According to the available facts, we cannot assume that the Palestinian government in Ramallah directed Hamas' attack on Israel. The Hamas regime has a strong life of its own. Palestinian President Mahmoud Abbas has even explicitly distanced himself from the attack. The most interesting question, however, is whether Iran can be held partly responsible for what happened. 

"Very close cooperation between Hamas and Iran" 

It is well known that the Mullah regime supports Hamas financially – probably also in the context of the current attack. 

Yes, even if we don't know the details yet. We have gained the impression that Iran has also acted as a kind of sponsor in the attacks on Israel. There have also been meetings between representatives of the Iranian regime and the leadership of Hamas. Therefore, there can be little doubt that there is very close cooperation here between Hamas and the Iranian regime.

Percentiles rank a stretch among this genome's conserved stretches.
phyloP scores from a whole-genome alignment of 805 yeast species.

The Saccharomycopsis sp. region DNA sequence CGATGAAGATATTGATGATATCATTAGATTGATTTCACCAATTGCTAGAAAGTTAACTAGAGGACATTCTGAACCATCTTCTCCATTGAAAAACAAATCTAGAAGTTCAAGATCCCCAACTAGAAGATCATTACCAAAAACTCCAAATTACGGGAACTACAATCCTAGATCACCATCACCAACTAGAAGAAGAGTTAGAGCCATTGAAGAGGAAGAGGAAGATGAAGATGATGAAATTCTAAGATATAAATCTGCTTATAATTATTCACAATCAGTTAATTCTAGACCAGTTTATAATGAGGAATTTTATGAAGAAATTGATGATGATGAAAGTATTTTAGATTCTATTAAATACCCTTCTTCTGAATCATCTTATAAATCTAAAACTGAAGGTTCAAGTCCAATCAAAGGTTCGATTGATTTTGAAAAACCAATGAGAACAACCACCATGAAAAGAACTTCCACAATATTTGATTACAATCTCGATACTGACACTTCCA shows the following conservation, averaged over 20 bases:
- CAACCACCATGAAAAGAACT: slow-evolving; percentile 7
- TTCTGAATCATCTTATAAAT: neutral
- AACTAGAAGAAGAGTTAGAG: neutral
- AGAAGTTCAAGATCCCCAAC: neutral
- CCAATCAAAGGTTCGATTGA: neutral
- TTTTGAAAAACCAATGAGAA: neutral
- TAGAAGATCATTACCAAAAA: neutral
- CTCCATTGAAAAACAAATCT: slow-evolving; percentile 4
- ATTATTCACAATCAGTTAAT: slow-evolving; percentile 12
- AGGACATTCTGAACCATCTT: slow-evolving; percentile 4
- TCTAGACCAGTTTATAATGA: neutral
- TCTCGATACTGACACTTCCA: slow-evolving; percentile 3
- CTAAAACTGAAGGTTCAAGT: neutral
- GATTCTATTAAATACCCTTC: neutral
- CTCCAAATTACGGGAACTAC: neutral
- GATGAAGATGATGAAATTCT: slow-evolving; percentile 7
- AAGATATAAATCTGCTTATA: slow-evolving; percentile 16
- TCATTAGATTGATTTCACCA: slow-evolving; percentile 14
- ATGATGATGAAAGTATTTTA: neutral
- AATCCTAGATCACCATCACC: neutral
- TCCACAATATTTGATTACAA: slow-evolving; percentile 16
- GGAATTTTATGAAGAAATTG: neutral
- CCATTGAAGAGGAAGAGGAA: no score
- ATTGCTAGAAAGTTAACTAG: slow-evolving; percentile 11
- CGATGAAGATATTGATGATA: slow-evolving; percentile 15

What does this mean for attribution under international law? 

Even if a state does not carry out the attack itself or does not direct and control it, financial, logistical, or other support constitutes a violation of international law. It is a violation of the prohibition of the use of force according to Art. 2 No. 4 of the UN Charter.  

Furthermore, it could be a form of aiding and abetting serious violations of international humanitarian law. We do not know yet to what extent followed a script influenced concrete crimes, i.e., the taking of hostages, torture and killing of civilians are covered by an Iranian support plan. However, all this still requires further findings. 

Thank you very much for the interview! 

Prof. Dr. DDr. h.c. Matthias Herdegen is Director of the Institute for Public Law and Director of the Institute for International Law at the University of Bonn. 

This text is a translated and slightly revised version of the Interview published in German on 20 October 2023

Zitiervorschlag

Israel-Hamas War and International Law: "Hamas crimes on ICC's radar" . In: Legal Tribune Online, 24.10.2023 , https://www.lto.de/persistent/a_id/52983/ (abgerufen am: 18.05.2024 )

Infos zum Zitiervorschlag
Jetzt Pushnachrichten aktivieren

Pushverwaltung

Sie haben die Pushnachrichten abonniert.
Durch zusätzliche Filter können Sie Ihr Pushabo einschränken.

Filter öffnen
Rubriken
oder
Rechtsgebiete
Abbestellen